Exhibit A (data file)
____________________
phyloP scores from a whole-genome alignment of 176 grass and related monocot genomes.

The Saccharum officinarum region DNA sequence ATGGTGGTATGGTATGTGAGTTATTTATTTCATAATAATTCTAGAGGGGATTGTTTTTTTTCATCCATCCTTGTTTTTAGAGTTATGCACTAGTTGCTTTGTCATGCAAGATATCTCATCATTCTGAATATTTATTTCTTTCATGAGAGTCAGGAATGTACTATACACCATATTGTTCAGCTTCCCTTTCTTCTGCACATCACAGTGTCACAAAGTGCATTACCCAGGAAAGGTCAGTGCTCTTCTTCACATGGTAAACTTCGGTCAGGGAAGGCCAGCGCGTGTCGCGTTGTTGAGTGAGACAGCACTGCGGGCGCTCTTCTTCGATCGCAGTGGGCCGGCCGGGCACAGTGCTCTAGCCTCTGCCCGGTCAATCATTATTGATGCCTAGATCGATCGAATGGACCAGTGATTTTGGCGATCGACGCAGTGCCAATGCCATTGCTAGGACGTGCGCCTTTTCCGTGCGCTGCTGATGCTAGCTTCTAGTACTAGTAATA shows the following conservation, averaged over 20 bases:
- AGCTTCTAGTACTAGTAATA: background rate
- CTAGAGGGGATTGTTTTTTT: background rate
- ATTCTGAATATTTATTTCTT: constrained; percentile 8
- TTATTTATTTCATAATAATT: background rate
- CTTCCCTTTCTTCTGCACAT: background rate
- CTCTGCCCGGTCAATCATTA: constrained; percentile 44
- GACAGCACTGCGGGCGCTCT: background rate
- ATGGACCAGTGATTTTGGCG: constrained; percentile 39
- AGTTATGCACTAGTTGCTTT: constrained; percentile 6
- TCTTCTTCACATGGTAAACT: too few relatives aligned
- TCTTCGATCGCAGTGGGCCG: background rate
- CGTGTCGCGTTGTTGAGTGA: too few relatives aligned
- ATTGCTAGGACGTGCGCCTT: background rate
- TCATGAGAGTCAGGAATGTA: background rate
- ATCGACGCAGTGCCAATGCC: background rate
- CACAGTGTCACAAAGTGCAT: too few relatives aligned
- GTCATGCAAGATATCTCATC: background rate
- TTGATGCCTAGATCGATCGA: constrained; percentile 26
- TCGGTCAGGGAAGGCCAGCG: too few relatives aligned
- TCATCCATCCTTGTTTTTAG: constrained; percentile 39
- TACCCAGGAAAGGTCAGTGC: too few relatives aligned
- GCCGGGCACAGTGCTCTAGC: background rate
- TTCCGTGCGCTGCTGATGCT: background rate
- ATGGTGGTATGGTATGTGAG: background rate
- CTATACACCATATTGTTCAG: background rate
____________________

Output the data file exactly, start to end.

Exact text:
phyloP scores from a whole-genome alignment of 176 grass and related monocot genomes.

The Saccharum officinarum region DNA sequence ATGGTGGTATGGTATGTGAGTTATTTATTTCATAATAATTCTAGAGGGGATTGTTTTTTTTCATCCATCCTTGTTTTTAGAGTTATGCACTAGTTGCTTTGTCATGCAAGATATCTCATCATTCTGAATATTTATTTCTTTCATGAGAGTCAGGAATGTACTATACACCATATTGTTCAGCTTCCCTTTCTTCTGCACATCACAGTGTCACAAAGTGCATTACCCAGGAAAGGTCAGTGCTCTTCTTCACATGGTAAACTTCGGTCAGGGAAGGCCAGCGCGTGTCGCGTTGTTGAGTGAGACAGCACTGCGGGCGCTCTTCTTCGATCGCAGTGGGCCGGCCGGGCACAGTGCTCTAGCCTCTGCCCGGTCAATCATTATTGATGCCTAGATCGATCGAATGGACCAGTGATTTTGGCGATCGACGCAGTGCCAATGCCATTGCTAGGACGTGCGCCTTTTCCGTGCGCTGCTGATGCTAGCTTCTAGTACTAGTAATA shows the following conservation, averaged over 20 bases:
- AGCTTCTAGTACTAGTAATA: background rate
- CTAGAGGGGATTGTTTTTTT: background rate
- ATTCTGAATATTTATTTCTT: constrained; percentile 8
- TTATTTATTTCATAATAATT: background rate
- CTTCCCTTTCTTCTGCACAT: background rate
- CTCTGCCCGGTCAATCATTA: constrained; percentile 44
- GACAGCACTGCGGGCGCTCT: background rate
- ATGGACCAGTGATTTTGGCG: constrained; percentile 39
- AGTTATGCACTAGTTGCTTT: constrained; percentile 6
- TCTTCTTCACATGGTAAACT: too few relatives aligned
- TCTTCGATCGCAGTGGGCCG: background rate
- CGTGTCGCGTTGTTGAGTGA: too few relatives aligned
- ATTGCTAGGACGTGCGCCTT: background rate
- TCATGAGAGTCAGGAATGTA: background rate
- ATCGACGCAGTGCCAATGCC: background rate
- CACAGTGTCACAAAGTGCAT: too few relatives aligned
- GTCATGCAAGATATCTCATC: background rate
- TTGATGCCTAGATCGATCGA: constrained; percentile 26
- TCGGTCAGGGAAGGCCAGCG: too few relatives aligned
- TCATCCATCCTTGTTTTTAG: constrained; percentile 39
- TACCCAGGAAAGGTCAGTGC: too few relatives aligned
- GCCGGGCACAGTGCTCTAGC: background rate
- TTCCGTGCGCTGCTGATGCT: background rate
- ATGGTGGTATGGTATGTGAG: background rate
- CTATACACCATATTGTTCAG: background rate